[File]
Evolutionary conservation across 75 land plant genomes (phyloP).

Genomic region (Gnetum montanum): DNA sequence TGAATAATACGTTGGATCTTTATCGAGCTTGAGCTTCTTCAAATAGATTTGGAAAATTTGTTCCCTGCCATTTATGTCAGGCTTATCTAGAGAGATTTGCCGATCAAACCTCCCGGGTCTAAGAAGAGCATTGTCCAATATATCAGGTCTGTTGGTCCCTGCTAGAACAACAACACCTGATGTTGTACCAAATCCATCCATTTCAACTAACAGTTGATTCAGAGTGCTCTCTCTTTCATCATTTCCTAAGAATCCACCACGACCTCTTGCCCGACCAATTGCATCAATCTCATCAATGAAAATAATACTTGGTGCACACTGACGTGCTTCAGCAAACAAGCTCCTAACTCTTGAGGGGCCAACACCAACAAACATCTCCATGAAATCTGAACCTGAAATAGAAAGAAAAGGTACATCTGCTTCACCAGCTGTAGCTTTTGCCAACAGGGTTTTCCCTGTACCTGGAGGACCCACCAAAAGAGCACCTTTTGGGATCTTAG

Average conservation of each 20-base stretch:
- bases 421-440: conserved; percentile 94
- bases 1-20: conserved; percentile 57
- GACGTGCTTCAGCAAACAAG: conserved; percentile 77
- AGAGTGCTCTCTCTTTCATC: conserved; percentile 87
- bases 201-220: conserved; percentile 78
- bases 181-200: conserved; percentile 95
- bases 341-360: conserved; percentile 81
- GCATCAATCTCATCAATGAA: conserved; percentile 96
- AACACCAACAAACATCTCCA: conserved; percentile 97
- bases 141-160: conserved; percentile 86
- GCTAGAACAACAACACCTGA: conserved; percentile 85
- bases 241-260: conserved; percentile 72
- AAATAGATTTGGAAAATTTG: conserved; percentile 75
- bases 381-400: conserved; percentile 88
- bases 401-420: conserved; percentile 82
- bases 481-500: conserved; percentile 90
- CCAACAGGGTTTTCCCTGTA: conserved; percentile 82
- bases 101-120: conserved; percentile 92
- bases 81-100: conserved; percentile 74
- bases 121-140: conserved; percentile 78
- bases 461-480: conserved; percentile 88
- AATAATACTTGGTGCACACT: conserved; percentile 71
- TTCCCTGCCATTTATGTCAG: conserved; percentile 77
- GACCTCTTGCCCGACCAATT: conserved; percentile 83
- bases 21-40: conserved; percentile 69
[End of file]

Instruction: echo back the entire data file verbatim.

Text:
Evolutionary conservation across 75 land plant genomes (phyloP).

Genomic region (Gnetum montanum): DNA sequence TGAATAATACGTTGGATCTTTATCGAGCTTGAGCTTCTTCAAATAGATTTGGAAAATTTGTTCCCTGCCATTTATGTCAGGCTTATCTAGAGAGATTTGCCGATCAAACCTCCCGGGTCTAAGAAGAGCATTGTCCAATATATCAGGTCTGTTGGTCCCTGCTAGAACAACAACACCTGATGTTGTACCAAATCCATCCATTTCAACTAACAGTTGATTCAGAGTGCTCTCTCTTTCATCATTTCCTAAGAATCCACCACGACCTCTTGCCCGACCAATTGCATCAATCTCATCAATGAAAATAATACTTGGTGCACACTGACGTGCTTCAGCAAACAAGCTCCTAACTCTTGAGGGGCCAACACCAACAAACATCTCCATGAAATCTGAACCTGAAATAGAAAGAAAAGGTACATCTGCTTCACCAGCTGTAGCTTTTGCCAACAGGGTTTTCCCTGTACCTGGAGGACCCACCAAAAGAGCACCTTTTGGGATCTTAG

Average conservation of each 20-base stretch:
- bases 421-440: conserved; percentile 94
- bases 1-20: conserved; percentile 57
- GACGTGCTTCAGCAAACAAG: conserved; percentile 77
- AGAGTGCTCTCTCTTTCATC: conserved; percentile 87
- bases 201-220: conserved; percentile 78
- bases 181-200: conserved; percentile 95
- bases 341-360: conserved; percentile 81
- GCATCAATCTCATCAATGAA: conserved; percentile 96
- AACACCAACAAACATCTCCA: conserved; percentile 97
- bases 141-160: conserved; percentile 86
- GCTAGAACAACAACACCTGA: conserved; percentile 85
- bases 241-260: conserved; percentile 72
- AAATAGATTTGGAAAATTTG: conserved; percentile 75
- bases 381-400: conserved; percentile 88
- bases 401-420: conserved; percentile 82
- bases 481-500: conserved; percentile 90
- CCAACAGGGTTTTCCCTGTA: conserved; percentile 82
- bases 101-120: conserved; percentile 92
- bases 81-100: conserved; percentile 74
- bases 121-140: conserved; percentile 78
- bases 461-480: conserved; percentile 88
- AATAATACTTGGTGCACACT: conserved; percentile 71
- TTCCCTGCCATTTATGTCAG: conserved; percentile 77
- GACCTCTTGCCCGACCAATT: conserved; percentile 83
- bases 21-40: conserved; percentile 69